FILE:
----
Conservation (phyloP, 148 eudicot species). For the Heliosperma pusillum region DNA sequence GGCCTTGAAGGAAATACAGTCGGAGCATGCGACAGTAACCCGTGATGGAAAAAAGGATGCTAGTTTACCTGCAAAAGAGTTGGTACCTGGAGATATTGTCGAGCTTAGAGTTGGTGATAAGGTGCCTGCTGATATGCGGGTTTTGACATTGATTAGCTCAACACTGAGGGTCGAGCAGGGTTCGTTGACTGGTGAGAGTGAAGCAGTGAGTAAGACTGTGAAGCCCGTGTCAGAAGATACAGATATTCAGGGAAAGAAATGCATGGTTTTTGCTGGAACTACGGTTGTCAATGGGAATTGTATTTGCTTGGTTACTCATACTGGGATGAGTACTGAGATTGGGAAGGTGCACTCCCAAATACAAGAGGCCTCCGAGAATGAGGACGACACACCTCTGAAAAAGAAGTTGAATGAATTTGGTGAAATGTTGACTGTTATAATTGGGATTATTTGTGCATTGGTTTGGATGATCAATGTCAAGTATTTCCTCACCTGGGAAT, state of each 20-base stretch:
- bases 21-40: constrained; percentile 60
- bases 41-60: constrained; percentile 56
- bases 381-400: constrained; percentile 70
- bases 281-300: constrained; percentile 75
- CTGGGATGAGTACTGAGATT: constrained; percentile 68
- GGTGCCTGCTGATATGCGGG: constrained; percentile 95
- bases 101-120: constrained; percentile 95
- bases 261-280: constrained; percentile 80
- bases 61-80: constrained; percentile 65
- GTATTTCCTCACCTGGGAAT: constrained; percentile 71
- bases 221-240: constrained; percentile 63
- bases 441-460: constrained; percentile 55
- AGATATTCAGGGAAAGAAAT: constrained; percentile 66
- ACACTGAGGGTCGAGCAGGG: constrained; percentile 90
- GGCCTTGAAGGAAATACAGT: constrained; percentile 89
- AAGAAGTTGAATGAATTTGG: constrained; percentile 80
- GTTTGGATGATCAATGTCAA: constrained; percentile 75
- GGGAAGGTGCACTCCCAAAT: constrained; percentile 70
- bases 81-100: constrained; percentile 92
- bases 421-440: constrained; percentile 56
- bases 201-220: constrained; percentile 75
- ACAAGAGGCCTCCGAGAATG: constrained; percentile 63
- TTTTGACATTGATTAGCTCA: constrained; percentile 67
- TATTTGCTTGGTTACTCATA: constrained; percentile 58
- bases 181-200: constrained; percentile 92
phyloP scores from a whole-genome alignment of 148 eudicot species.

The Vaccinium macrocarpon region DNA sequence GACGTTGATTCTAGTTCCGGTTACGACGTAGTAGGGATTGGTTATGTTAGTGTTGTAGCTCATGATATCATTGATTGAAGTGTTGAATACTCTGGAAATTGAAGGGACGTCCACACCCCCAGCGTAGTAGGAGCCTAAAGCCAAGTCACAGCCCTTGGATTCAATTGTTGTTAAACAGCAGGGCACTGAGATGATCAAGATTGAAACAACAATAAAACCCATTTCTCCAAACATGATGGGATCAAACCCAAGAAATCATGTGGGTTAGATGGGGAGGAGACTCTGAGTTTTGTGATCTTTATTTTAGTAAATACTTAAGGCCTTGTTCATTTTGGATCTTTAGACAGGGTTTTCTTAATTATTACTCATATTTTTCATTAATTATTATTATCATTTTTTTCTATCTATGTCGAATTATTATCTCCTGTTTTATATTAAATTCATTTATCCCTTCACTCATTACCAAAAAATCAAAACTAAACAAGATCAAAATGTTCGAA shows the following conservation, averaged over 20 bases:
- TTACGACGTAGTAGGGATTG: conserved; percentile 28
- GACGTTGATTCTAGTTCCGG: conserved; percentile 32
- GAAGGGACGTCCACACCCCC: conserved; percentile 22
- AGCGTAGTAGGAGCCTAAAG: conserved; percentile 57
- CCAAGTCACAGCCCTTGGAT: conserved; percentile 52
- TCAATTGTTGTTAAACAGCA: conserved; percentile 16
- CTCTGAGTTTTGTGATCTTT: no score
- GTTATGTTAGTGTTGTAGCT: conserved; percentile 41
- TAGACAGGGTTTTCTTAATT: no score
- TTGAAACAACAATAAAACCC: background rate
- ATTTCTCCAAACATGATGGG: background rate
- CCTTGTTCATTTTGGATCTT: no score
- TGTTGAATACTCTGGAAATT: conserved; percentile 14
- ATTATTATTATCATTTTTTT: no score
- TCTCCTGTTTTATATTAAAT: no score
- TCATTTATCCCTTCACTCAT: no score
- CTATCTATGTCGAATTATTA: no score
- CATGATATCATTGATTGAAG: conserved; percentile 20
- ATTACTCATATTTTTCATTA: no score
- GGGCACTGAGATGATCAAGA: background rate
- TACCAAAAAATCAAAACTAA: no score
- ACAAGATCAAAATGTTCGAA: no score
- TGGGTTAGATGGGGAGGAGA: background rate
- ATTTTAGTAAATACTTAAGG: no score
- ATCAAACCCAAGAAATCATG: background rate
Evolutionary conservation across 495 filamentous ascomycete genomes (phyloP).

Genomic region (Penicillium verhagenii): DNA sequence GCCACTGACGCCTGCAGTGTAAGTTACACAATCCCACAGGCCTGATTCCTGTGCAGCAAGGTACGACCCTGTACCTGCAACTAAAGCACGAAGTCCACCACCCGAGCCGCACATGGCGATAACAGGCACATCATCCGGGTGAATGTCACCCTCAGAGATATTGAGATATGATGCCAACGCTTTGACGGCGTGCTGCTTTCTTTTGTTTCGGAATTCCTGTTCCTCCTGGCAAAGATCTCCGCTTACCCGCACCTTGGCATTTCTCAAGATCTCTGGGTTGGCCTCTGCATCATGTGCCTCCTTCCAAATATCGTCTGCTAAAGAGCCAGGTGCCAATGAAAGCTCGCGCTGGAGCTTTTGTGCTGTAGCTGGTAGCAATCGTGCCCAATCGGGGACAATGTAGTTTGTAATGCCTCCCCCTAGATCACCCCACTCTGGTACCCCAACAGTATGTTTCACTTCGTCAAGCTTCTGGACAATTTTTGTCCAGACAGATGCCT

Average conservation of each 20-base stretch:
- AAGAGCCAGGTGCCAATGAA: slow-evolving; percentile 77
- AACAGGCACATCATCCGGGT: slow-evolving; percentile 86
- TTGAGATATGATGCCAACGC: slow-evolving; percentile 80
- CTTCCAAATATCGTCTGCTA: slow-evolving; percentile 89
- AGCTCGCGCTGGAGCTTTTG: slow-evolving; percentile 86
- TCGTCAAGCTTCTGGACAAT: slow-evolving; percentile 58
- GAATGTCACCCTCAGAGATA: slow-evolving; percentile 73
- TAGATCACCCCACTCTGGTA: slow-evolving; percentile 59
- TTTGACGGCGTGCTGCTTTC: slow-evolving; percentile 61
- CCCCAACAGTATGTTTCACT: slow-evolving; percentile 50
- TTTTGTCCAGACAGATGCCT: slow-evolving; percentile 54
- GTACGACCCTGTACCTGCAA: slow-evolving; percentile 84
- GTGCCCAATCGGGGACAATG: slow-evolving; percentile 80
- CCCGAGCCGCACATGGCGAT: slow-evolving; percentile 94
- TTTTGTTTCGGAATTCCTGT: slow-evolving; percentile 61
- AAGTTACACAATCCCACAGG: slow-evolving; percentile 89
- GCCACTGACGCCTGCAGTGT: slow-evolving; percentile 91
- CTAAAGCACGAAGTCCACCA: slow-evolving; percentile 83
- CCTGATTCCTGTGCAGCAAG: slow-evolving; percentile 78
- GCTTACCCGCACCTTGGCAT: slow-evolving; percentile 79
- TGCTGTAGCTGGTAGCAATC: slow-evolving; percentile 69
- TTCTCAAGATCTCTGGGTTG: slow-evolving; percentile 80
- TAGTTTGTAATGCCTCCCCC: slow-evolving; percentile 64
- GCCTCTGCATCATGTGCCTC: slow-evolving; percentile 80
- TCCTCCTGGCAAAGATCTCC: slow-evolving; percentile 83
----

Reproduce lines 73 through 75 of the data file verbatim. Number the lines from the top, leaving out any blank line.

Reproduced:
- GCCACTGACGCCTGCAGTGT: slow-evolving; percentile 91
- CTAAAGCACGAAGTCCACCA: slow-evolving; percentile 83
- CCTGATTCCTGTGCAGCAAG: slow-evolving; percentile 78